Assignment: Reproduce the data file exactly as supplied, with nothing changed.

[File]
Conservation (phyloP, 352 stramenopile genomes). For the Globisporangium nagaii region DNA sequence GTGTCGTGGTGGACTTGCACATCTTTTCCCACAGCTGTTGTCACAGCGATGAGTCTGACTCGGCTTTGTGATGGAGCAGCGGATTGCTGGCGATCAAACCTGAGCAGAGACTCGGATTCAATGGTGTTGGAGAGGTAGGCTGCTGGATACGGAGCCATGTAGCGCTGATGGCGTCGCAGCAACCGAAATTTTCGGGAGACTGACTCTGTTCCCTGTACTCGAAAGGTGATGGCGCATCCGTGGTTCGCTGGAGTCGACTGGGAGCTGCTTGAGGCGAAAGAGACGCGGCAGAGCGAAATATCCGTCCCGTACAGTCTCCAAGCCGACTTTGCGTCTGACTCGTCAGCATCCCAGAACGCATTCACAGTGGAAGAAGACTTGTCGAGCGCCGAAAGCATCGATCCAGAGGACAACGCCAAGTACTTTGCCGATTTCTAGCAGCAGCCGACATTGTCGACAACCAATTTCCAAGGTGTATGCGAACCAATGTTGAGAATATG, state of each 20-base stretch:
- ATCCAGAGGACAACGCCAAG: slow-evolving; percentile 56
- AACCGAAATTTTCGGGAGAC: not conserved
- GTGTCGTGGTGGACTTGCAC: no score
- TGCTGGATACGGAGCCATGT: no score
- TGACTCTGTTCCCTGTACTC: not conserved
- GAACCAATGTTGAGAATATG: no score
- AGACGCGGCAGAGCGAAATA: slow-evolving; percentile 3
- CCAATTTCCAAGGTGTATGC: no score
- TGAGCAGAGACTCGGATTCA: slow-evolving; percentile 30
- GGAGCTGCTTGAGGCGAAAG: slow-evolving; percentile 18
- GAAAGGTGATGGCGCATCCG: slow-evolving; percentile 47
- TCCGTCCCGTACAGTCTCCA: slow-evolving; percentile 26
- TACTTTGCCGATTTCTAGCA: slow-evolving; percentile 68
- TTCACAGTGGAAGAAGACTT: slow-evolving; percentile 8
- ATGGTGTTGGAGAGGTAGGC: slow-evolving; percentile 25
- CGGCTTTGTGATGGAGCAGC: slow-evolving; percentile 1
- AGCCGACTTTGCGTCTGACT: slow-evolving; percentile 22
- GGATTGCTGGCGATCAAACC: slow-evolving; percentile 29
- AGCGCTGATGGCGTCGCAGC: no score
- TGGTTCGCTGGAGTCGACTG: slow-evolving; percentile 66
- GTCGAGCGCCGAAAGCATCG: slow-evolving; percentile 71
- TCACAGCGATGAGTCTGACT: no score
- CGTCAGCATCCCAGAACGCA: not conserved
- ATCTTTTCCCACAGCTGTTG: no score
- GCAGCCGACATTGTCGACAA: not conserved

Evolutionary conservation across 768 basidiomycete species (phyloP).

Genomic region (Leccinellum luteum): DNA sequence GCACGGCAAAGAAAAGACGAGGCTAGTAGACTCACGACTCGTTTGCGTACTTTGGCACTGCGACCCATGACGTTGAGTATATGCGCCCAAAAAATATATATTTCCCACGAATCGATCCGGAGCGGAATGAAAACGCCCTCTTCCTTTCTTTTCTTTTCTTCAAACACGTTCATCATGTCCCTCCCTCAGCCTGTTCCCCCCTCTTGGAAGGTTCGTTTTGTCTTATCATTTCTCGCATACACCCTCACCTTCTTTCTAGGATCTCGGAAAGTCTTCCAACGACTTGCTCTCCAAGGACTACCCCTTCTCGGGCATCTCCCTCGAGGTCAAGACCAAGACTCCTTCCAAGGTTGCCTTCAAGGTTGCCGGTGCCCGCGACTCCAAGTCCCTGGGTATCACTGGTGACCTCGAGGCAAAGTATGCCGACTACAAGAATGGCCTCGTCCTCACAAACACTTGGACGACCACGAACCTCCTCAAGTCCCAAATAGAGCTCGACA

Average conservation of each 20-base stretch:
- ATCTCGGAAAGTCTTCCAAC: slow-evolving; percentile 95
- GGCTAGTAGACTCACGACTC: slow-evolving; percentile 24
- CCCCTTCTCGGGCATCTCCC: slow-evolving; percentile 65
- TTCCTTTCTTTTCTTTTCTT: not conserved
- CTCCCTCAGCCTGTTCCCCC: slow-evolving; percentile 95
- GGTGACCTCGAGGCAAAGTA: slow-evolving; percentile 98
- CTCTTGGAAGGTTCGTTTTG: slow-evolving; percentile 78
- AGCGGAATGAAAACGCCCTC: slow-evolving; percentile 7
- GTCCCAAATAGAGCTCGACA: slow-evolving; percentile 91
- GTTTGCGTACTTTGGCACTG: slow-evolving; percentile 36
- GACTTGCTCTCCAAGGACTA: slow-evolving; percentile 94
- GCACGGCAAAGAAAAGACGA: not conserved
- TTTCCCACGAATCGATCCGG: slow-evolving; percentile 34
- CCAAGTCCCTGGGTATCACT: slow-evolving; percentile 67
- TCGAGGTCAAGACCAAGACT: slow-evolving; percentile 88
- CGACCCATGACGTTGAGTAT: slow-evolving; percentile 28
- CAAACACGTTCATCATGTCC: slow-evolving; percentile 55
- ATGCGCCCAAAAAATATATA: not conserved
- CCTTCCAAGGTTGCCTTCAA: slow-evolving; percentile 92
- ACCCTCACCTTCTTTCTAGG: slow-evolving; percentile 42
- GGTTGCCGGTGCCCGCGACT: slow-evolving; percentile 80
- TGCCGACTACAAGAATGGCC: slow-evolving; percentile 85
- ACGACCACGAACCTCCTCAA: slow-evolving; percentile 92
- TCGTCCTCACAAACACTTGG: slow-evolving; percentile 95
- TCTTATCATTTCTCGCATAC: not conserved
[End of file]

Conservation (phyloP, 352 stramenopile genomes). For the Globisporangium nagaii region DNA sequence GTGTCGTGGTGGACTTGCACATCTTTTCCCACAGCTGTTGTCACAGCGATGAGTCTGACTCGGCTTTGTGATGGAGCAGCGGATTGCTGGCGATCAAACCTGAGCAGAGACTCGGATTCAATGGTGTTGGAGAGGTAGGCTGCTGGATACGGAGCCATGTAGCGCTGATGGCGTCGCAGCAACCGAAATTTTCGGGAGACTGACTCTGTTCCCTGTACTCGAAAGGTGATGGCGCATCCGTGGTTCGCTGGAGTCGACTGGGAGCTGCTTGAGGCGAAAGAGACGCGGCAGAGCGAAATATCCGTCCCGTACAGTCTCCAAGCCGACTTTGCGTCTGACTCGTCAGCATCCCAGAACGCATTCACAGTGGAAGAAGACTTGTCGAGCGCCGAAAGCATCGATCCAGAGGACAACGCCAAGTACTTTGCCGATTTCTAGCAGCAGCCGACATTGTCGACAACCAATTTCCAAGGTGTATGCGAACCAATGTTGAGAATATG, state of each 20-base stretch:
- ATCCAGAGGACAACGCCAAG: slow-evolving; percentile 56
- AACCGAAATTTTCGGGAGAC: not conserved
- GTGTCGTGGTGGACTTGCAC: no score
- TGCTGGATACGGAGCCATGT: no score
- TGACTCTGTTCCCTGTACTC: not conserved
- GAACCAATGTTGAGAATATG: no score
- AGACGCGGCAGAGCGAAATA: slow-evolving; percentile 3
- CCAATTTCCAAGGTGTATGC: no score
- TGAGCAGAGACTCGGATTCA: slow-evolving; percentile 30
- GGAGCTGCTTGAGGCGAAAG: slow-evolving; percentile 18
- GAAAGGTGATGGCGCATCCG: slow-evolving; percentile 47
- TCCGTCCCGTACAGTCTCCA: slow-evolving; percentile 26
- TACTTTGCCGATTTCTAGCA: slow-evolving; percentile 68
- TTCACAGTGGAAGAAGACTT: slow-evolving; percentile 8
- ATGGTGTTGGAGAGGTAGGC: slow-evolving; percentile 25
- CGGCTTTGTGATGGAGCAGC: slow-evolving; percentile 1
- AGCCGACTTTGCGTCTGACT: slow-evolving; percentile 22
- GGATTGCTGGCGATCAAACC: slow-evolving; percentile 29
- AGCGCTGATGGCGTCGCAGC: no score
- TGGTTCGCTGGAGTCGACTG: slow-evolving; percentile 66
- GTCGAGCGCCGAAAGCATCG: slow-evolving; percentile 71
- TCACAGCGATGAGTCTGACT: no score
- CGTCAGCATCCCAGAACGCA: not conserved
- ATCTTTTCCCACAGCTGTTG: no score
- GCAGCCGACATTGTCGACAA: not conserved

Evolutionary conservation across 768 basidiomycete species (phyloP).

Genomic region (Leccinellum luteum): DNA sequence GCACGGCAAAGAAAAGACGAGGCTAGTAGACTCACGACTCGTTTGCGTACTTTGGCACTGCGACCCATGACGTTGAGTATATGCGCCCAAAAAATATATATTTCCCACGAATCGATCCGGAGCGGAATGAAAACGCCCTCTTCCTTTCTTTTCTTTTCTTCAAACACGTTCATCATGTCCCTCCCTCAGCCTGTTCCCCCCTCTTGGAAGGTTCGTTTTGTCTTATCATTTCTCGCATACACCCTCACCTTCTTTCTAGGATCTCGGAAAGTCTTCCAACGACTTGCTCTCCAAGGACTACCCCTTCTCGGGCATCTCCCTCGAGGTCAAGACCAAGACTCCTTCCAAGGTTGCCTTCAAGGTTGCCGGTGCCCGCGACTCCAAGTCCCTGGGTATCACTGGTGACCTCGAGGCAAAGTATGCCGACTACAAGAATGGCCTCGTCCTCACAAACACTTGGACGACCACGAACCTCCTCAAGTCCCAAATAGAGCTCGACA

Average conservation of each 20-base stretch:
- ATCTCGGAAAGTCTTCCAAC: slow-evolving; percentile 95
- GGCTAGTAGACTCACGACTC: slow-evolving; percentile 24
- CCCCTTCTCGGGCATCTCCC: slow-evolving; percentile 65
- TTCCTTTCTTTTCTTTTCTT: not conserved
- CTCCCTCAGCCTGTTCCCCC: slow-evolving; percentile 95
- GGTGACCTCGAGGCAAAGTA: slow-evolving; percentile 98
- CTCTTGGAAGGTTCGTTTTG: slow-evolving; percentile 78
- AGCGGAATGAAAACGCCCTC: slow-evolving; percentile 7
- GTCCCAAATAGAGCTCGACA: slow-evolving; percentile 91
- GTTTGCGTACTTTGGCACTG: slow-evolving; percentile 36
- GACTTGCTCTCCAAGGACTA: slow-evolving; percentile 94
- GCACGGCAAAGAAAAGACGA: not conserved
- TTTCCCACGAATCGATCCGG: slow-evolving; percentile 34
- CCAAGTCCCTGGGTATCACT: slow-evolving; percentile 67
- TCGAGGTCAAGACCAAGACT: slow-evolving; percentile 88
- CGACCCATGACGTTGAGTAT: slow-evolving; percentile 28
- CAAACACGTTCATCATGTCC: slow-evolving; percentile 55
- ATGCGCCCAAAAAATATATA: not conserved
- CCTTCCAAGGTTGCCTTCAA: slow-evolving; percentile 92
- ACCCTCACCTTCTTTCTAGG: slow-evolving; percentile 42
- GGTTGCCGGTGCCCGCGACT: slow-evolving; percentile 80
- TGCCGACTACAAGAATGGCC: slow-evolving; percentile 85
- ACGACCACGAACCTCCTCAA: slow-evolving; percentile 92
- TCGTCCTCACAAACACTTGG: slow-evolving; percentile 95
- TCTTATCATTTCTCGCATAC: not conserved